Under a 1994 federal law, probiotic supplements are exempt from the F.D.A.’s strict approval process for supplements and prescription drugs, which requires reviews of a product’s safety and effectiveness before it goes to market.
Now don’t go into your refrigerator or cabinet and start tossing out every pill and powder you have. There is hope. Numerous companies are taking action against this. There are trusted organizations and businesses that can assure you that what’s listed on the bottle is actually in the bottle and free of anything that shouldn’t be in there.
GMP is one of those signs of assurance that the product you are consuming is exactly what is printed on the label. cGMP or GMP is short for ‘(current) good manufacturing practices’. To be labeled as GMP, regulatory agencies all throughout the world have set strict guidelines that must be followed.
These guidelines are set by 3rd party agencies that control authorization, licensing for manufacturing and sale of product. Also within these guidelines are parameters for the use of high quality ingredients that do not pose any risk to the consumer. So, if you see GMP on your product, be sure that the product is safe and accurate to its claims.
NSF is another widely used symbol. NSF stands for ‘National Sanitation Foundation’. The NSF has been around since 1944 and another key to making sure that the products you use meet strict standards for public health protection.
NSF certification is not a one-time event, but involves regular on-site inspections of manufacturing facilities and regular re-testing of products to ensure that they continue to meet the same high standards required to maintain certification over time.
Informed Choice is another certification granted by a third-party lab called HFL Sport Science. It’s a label specifically for sports supplements, focusing on steroids, growth hormones, and other substances of special concern to athletes. To get the Informed Choice sticker, a company must comply with a strict set of guidelines for raw material testing, label accuracy, and storage of the finished product.
These certifying labels aren’t perfect though, but they’re a whole lot better than nothing at all. They’re basically a shortcut: instead of you having to call the company to ask about their manufacturing standards, you can just look at the label and know that someone else already ran the test.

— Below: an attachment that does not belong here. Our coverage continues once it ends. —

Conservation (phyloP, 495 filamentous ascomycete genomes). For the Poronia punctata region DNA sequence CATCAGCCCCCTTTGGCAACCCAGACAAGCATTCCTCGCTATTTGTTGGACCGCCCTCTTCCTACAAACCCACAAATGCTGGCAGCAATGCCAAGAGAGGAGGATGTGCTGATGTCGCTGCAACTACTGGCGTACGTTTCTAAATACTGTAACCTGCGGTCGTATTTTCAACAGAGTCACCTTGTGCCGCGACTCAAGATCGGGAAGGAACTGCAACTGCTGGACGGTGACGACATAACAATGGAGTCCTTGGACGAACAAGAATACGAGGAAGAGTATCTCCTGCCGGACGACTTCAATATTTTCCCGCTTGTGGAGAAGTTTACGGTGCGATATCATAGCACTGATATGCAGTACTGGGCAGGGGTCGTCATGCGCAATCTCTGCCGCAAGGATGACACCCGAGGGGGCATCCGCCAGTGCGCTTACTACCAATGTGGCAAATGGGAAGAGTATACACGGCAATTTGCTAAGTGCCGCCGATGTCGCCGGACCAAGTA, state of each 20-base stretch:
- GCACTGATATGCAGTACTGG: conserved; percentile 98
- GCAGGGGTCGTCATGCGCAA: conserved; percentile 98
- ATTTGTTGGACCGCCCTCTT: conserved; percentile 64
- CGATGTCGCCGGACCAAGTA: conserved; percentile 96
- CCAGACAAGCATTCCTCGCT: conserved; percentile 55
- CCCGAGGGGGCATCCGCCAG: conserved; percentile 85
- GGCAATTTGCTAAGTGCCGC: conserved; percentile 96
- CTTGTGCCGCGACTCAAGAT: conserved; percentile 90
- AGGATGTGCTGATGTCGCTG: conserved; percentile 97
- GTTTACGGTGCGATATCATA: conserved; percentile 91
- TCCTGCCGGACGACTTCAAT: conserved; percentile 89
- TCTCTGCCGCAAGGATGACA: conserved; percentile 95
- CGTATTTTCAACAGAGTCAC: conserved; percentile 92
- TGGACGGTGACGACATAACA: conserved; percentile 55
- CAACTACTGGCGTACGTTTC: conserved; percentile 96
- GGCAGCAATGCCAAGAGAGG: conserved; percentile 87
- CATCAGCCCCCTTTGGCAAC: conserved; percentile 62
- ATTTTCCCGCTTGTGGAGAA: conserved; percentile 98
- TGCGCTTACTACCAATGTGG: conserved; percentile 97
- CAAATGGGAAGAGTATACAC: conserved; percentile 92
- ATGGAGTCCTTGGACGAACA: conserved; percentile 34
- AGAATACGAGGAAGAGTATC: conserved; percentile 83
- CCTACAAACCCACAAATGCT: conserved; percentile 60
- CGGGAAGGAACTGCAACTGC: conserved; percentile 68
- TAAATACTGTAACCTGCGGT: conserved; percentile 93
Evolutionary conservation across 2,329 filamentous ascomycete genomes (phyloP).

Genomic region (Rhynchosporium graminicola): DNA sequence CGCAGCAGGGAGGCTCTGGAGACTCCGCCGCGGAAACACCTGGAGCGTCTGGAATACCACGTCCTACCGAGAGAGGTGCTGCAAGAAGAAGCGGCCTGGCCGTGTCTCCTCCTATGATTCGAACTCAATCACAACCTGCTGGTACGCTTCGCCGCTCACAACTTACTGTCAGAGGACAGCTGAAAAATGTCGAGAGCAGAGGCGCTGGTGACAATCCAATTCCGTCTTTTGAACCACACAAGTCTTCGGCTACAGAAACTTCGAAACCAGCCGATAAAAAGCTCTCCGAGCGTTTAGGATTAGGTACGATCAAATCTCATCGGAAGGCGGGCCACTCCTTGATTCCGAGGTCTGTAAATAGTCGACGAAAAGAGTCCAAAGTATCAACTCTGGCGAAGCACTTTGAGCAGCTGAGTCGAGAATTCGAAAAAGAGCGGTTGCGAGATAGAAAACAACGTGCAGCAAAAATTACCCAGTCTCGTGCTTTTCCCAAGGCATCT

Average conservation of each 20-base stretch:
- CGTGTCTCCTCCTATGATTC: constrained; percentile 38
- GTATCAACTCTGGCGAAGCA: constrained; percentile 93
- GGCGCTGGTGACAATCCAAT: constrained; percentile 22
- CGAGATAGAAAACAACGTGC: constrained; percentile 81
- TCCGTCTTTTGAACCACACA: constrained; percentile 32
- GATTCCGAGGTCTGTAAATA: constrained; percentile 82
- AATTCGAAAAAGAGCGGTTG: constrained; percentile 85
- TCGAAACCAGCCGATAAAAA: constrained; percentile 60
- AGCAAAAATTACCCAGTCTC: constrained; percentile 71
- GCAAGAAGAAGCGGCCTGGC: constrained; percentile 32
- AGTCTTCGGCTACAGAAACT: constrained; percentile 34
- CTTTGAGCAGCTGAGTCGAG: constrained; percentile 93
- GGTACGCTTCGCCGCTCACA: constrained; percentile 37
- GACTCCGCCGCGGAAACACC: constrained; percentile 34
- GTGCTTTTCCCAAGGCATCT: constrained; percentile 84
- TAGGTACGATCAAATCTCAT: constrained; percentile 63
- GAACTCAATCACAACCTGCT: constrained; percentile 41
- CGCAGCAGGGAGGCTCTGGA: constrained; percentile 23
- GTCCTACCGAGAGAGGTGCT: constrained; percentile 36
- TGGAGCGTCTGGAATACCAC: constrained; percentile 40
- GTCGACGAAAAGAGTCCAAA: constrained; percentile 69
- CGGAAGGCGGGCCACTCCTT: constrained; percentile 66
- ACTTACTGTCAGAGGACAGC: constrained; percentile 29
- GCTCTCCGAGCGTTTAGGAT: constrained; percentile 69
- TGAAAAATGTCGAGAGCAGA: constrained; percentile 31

Unfortunately on the other hand, there are many high-quality probiotic supplements that don’t have one of these labels, so not having a label shouldn’t immediately sway your judgement. Instead of relying only on certifications, think of them as one piece of information that can help you make an overall informed choice.
Keeping probiotics stored correctly is essential. The biggest 3 dangers for the correct storage of probiotics are heat, water and air. All probiotics should be stored in the refrigerator or kept in a cool, dry environment. This is the ideal scenario regardless of what some might say.
Improper storage is one factor that can cause a loss of bacteria. Over time the number of CFUs decreases, making the probiotic less potent. Some, not all, manufacturers factor this loss in when a “Best by” date is set so it’s best to buy small batches that you know you’ll finish well before that date comes. Unfortunately, this raises the important concern of knowing the exact dose ingested. This practice of “adding more” can affect those who have a need for very specific levels.
Yes long term, a cool, dark, dry place is best but short term, you can pack your capsules or powder in your bag and take it hours or even days later. Problems start to happen when you leave them in the hot sun all day or expose them to water or humid conditions.
If you can’t refrigerate probiotics for some reason, don’t stress about it. Remember that probiotics are living bacteria and are pretty hardy and will take some time to ‘die off’. They can be left on a counter in room temperature for a few weeks without major loss of viability. However it’s not recommended to do this.
Even if a certain probiotic supplement bottle says ‘no refrigeration needed’, it really should be refrigerated since it’s known that the most common strains are extremely fragile in certain environments. Your best bet is to stick with probiotics that must be refrigerated and you know for a fact that they have been stored AND transported correctly.